Wrested from the ice cream cone I had vividly been enjoying in a dream, I roll over and swipe off the alarm on my phone. It’s 5:30 am. The wind is blowing coldly through my open window, and I wonder if this had been the source of my dream. Thoughts of that rich cookies & cream delight combined with the luxurious contrast my quilt is giving to the breeze almost succeed in carrying me off to sleep again, but willfully I swing my legs over the side of my bed. After ten minutes of fumbling around in the dark for scattered pieces of Under Armour, and fighting the lion’s mane on my head into a pony tail, I finally head out the door.
It is the part of the morning that has not quite extracted itself from night. I can feel the breath of the Earth, like the calm respiration’s of all the people around me still asleep in their dorms, in the intermittent breeze tousling my hair. The full moon overhead illuminates my path, and each step I take toward back campus carries me further from the dream land I have only recently left. Small and unassuming, my destination quickly comes into view: the boathouse.
This is where I begin the majority of my mornings. Together with twenty others who have made the moonlit excursion in varying states of grogginess, I begin the process of getting in the water. Sixteen hands grab onto the boat and, listening only to the commands of our coxswain, carefully extricate it from the rack, walk it down to the water, and roll it over heads down to the creek. We each find our oars and slide them into the riggers, making sure to screw the oar locks tight. On further commands from Jarvis, we each place first one, then two feet in the boat. We strap our feet into the (often too large) shoes and push off from the dock.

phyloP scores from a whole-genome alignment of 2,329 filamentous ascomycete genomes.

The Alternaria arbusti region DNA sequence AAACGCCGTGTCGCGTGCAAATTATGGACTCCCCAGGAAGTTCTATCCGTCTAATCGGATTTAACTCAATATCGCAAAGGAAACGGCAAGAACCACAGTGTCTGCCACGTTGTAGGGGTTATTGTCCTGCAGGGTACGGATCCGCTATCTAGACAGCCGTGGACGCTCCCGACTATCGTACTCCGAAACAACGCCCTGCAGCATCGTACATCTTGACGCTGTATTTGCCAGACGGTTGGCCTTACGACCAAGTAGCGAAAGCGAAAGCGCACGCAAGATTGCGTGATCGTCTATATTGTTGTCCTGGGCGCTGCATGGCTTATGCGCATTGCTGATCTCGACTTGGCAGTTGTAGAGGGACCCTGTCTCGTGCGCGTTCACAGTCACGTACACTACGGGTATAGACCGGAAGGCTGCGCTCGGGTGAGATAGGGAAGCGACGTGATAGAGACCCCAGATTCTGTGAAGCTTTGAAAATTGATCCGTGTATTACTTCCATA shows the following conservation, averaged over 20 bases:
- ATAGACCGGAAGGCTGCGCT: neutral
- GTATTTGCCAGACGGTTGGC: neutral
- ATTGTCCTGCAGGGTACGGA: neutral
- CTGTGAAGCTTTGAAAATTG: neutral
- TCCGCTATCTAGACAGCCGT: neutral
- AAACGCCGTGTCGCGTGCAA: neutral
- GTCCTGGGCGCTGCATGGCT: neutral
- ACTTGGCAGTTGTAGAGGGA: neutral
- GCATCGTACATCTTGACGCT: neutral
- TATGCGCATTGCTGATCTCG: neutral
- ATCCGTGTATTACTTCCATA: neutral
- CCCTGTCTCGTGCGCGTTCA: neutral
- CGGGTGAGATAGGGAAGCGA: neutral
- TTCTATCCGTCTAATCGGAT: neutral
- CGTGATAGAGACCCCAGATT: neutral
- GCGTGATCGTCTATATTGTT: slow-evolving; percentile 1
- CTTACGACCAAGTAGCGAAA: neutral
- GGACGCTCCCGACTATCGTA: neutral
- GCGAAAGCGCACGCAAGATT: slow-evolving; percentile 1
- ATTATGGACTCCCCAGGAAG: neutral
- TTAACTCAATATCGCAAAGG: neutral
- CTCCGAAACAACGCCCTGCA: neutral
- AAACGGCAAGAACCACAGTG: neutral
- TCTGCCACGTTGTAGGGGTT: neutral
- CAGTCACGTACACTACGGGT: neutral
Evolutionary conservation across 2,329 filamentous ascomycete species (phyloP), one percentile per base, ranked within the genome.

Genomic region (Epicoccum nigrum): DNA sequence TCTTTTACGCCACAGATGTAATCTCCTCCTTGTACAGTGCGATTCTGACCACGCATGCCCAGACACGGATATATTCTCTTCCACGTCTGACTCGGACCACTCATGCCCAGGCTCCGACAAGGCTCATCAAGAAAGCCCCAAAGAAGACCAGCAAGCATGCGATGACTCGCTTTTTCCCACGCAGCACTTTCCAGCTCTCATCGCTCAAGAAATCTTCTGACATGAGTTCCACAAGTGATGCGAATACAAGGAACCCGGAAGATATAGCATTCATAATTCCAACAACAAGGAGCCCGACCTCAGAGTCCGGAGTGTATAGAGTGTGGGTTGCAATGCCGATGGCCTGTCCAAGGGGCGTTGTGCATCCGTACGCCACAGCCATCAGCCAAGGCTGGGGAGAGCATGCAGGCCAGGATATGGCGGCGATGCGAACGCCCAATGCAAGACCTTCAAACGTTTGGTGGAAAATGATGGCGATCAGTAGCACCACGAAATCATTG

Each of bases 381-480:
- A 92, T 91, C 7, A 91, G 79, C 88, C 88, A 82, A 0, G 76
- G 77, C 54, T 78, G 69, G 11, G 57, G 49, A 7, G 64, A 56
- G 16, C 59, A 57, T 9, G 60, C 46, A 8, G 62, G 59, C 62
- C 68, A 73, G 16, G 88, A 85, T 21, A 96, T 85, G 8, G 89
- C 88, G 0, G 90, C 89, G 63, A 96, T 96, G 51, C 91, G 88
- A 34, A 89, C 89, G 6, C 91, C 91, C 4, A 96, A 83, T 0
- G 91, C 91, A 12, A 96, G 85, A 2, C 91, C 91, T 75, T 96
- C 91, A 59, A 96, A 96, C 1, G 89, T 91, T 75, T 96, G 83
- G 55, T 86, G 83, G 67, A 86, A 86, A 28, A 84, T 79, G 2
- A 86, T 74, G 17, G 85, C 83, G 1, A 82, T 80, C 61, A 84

My favorite things about crew can be condensed into three simple categories: the synchronicity, setting, and physical power. Following the stroke of the stern-most rower, eight seats slide up to the catch, eight oars drop into the water, eight pairs of legs push against the boat, eight bodies lay back, eight pairs of arms pull the oar through eight identical strokes, and eight pairs of hands deftly feather the oar parallel to the water to be carried back to the catch again. This intricate compounded motion is repeated ten, twenty, thirty times. Each stroke is robotic in its motion, yet exact in its execution. The fifty foot shell, which only minutes before bumbled clumsily in our hands on land, slices through the velvety black water.
We maneuver the boat under three bridges and out onto the Severn. Heading up river, the rowers are made the face the brightening horizon, feeling as though the Sun is sent higher into the sky with each driving push of our oars. We are rewarded for our efforts each morning with sunrises like celestial fire.
Three kilometers up the river and all eight of us are still pushing, leaning, pulling, and feathering simultaneously. My mind is hypnotized into this motion, and despite the cold air searing my lungs, sweat pouring down my face, and burning in each of the strained muscles of my body, I push through. Tied to seven other determined rowers, I feed off of their momentum and am motivated to keep fighting. Suddenly, the monotony of our sliding seats and watery oars is broken, “WEIGH ENOUGH!” We have reached our terminus.
More awkwardly than craftily, we turn our boat to face back down the way we just came. Half an hour later, we find ourselves pulling up to the dock again, now wet with the morning dew, and follow another set of commands from Jarvis to get the shell out of the water and into the boathouse. With each boat now safely nestled back on the rack, twenty hands reach toward each other, and we throw them up in a unanimous cheer, “SJC CREW!” We tumble out of the boathouse, now fully awake from our vigorous row, and head toward the tantalizing smell of bacon wafting toward us from Randall Hall.